Originally signed by Arsenal for £2.75million, Wenger had spotted the potential to develop Van Persie into another of his master project strikers by coaching him from creative winger into a complete centre-forward. "He is the kind of player," said Wenger in 2011, "with the type of game we play, who is vital because when you play the ball to his feet his first touch is always perfect and that allows others to join in." 

With Dennis Bergkamp and Thierry Henry the central strikers in 2004, when Van Persie featured it tended to be on the wing, or occasionally as a striker, and mostly as a substitute. Arsenal's 4-4-2 gradually turned into a 4-3-3 as Cesc Fabregas became the focus of Wenger's planning from around 2005, which meant Wenger's wide forwards were expected to contribute to the score sheet more than traditional wingers had done previously. 

Wenger waited patiently for Van Persie to establish himself as the goalscorer he became, trusting him to step up as Henry and Bergkamp left and persevering through injuries until he was ready to shine. When Fabregas departed in 2011, Samir Nasri moved into the advanced playmaker role and Van Persie was promoted to captain, coinciding with his phenomenal performances in an Arsenal shirt.

Some of the goals scored during the 2011/12 season were of the absolute highest quality, with a first-time volley against Everton, in which he waited for a long pass to drop over his shoulder before firing past the goalkeeper, unfortunate not to win the illustrious BBC Goal of the Season award.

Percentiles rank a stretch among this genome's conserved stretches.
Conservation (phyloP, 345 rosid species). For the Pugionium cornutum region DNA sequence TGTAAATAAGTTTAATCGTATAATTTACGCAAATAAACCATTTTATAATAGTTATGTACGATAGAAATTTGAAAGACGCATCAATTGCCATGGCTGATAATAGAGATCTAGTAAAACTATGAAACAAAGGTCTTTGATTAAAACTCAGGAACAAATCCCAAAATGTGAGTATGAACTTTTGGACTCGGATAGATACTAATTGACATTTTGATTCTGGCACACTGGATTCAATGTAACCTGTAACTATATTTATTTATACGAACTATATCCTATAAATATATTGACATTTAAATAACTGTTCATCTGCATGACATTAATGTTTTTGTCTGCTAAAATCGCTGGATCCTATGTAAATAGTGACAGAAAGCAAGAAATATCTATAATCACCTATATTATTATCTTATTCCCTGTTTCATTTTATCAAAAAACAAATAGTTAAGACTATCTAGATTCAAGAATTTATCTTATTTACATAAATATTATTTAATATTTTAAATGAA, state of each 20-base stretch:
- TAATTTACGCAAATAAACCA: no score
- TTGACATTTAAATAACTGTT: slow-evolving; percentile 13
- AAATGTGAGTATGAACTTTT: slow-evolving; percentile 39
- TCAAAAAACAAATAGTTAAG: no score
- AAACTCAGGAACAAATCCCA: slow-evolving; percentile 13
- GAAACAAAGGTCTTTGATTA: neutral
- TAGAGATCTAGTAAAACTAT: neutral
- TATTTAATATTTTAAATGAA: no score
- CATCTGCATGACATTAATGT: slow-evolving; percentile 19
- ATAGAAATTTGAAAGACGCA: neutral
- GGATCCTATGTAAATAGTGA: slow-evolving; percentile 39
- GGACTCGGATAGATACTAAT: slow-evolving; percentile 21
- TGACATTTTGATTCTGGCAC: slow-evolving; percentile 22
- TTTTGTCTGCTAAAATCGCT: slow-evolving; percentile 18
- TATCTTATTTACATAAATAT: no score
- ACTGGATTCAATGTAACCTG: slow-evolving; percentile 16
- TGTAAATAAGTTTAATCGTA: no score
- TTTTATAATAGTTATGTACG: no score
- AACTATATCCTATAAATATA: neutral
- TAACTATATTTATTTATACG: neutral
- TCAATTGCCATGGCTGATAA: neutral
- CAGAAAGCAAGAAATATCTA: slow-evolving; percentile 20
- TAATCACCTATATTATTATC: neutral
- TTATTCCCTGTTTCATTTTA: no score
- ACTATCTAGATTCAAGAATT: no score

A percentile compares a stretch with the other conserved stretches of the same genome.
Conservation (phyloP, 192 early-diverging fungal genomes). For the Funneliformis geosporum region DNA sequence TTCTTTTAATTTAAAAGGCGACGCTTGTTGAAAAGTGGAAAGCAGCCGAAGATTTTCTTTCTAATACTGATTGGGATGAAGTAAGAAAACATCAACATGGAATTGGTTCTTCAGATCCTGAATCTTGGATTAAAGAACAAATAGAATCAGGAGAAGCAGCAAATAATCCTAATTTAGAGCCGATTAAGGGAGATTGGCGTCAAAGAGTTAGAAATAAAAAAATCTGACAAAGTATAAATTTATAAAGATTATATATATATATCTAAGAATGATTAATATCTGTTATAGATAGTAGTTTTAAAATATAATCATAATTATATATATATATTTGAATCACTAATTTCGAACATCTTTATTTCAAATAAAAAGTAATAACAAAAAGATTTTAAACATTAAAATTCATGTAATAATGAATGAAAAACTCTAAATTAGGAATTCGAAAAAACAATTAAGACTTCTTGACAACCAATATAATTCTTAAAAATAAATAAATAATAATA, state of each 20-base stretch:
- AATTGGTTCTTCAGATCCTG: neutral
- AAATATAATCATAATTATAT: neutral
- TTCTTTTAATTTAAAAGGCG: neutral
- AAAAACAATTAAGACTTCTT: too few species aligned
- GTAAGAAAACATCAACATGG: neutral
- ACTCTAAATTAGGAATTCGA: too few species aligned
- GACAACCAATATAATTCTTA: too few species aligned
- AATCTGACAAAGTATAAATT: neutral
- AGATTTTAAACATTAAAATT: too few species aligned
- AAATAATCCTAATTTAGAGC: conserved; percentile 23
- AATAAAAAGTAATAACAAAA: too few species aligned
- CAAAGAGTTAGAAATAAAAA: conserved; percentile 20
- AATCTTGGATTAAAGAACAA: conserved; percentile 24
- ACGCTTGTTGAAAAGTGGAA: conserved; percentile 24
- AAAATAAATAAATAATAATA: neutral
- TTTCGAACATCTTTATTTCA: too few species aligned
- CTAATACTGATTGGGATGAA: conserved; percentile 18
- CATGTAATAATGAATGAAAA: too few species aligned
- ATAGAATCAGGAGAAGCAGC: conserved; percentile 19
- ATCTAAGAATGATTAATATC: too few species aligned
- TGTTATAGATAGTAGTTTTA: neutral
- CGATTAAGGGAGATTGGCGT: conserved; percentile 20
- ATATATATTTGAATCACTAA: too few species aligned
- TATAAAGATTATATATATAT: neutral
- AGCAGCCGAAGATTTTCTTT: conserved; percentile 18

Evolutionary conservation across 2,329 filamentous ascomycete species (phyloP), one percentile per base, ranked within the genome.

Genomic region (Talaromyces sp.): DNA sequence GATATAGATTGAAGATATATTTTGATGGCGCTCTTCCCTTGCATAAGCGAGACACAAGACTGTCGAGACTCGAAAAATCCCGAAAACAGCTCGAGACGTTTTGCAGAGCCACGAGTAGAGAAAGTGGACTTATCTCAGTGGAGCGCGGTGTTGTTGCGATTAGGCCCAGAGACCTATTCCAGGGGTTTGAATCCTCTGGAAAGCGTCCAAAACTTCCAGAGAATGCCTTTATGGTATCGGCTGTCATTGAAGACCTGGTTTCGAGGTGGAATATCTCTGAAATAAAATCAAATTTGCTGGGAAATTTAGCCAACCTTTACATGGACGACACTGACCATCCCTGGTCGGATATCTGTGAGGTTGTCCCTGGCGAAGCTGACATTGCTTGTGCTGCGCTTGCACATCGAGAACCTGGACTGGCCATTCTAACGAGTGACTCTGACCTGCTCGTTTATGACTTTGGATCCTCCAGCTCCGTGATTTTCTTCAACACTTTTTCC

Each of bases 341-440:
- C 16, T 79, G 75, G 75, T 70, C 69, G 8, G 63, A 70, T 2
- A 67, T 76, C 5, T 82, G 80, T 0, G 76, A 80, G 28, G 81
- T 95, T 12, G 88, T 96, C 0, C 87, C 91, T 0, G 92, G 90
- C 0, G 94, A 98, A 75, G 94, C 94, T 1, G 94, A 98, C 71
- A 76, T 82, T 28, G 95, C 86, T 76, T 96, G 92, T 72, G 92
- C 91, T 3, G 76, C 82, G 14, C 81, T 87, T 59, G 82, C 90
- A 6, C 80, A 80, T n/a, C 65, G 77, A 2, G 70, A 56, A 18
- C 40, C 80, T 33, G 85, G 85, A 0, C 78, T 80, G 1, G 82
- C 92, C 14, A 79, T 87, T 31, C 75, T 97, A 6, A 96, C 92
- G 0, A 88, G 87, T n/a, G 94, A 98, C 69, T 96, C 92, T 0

But with so much of Wenger's trophy-challenging hopes pinned on Fabregas and Van Persie, and with both regularly injured over the previous seasons, Arsenal failed to achieve the success necessary to keep this quality of player happy. If they'd been available more often, the past might have been so very different.

Speaking of volleyed wonder goals, the effort scored at 6:42 in this video did win the Goal of the Season:

The move to Manchester United was an undoubted success, resulting in the striker's only English league title win, but within three seasons Van Persie was relegated to the Premier League retirement home of the Turkish Superlig, as injuries once more hampered his ability to play .

Strikers are said to peak between the ages of 27-30, and Van Persie's goalscoring records certainly seem to back that theory up, with the curve plummeting after the second season at Man Utd and the forward banished to the 'other' section of team selection on Fifa 16 at the grand old age of 32.

Another couple of seasons in the Eredivisie followed but Van Persie's absolute best form had timed perfectly with Ferguson's final year at Old Trafford as a result of patience and coaching by Wenger at Arsenal. A perfect, begrudged retirement present.

Van Persie isn't often talked about as being one of the Premier League's great strikers for a few reasons, the most obvious being that he was constantly injured, and another being that he was only really an elite goalscorer for three glorious seasons.

The disappointing aspect of Van Persie's career is that there weren't more highlights, especially at Arsenal, and that we are left with the feeling such a prodigiously talented forward could have done so much more had he been able to play. Perhaps the old entertainment adage of 'leave them wanting more' is why it is easy to look back on Van Persie's goalscoring reign of terror from 2011 to 2013 so fondly, rather than lament what could have been.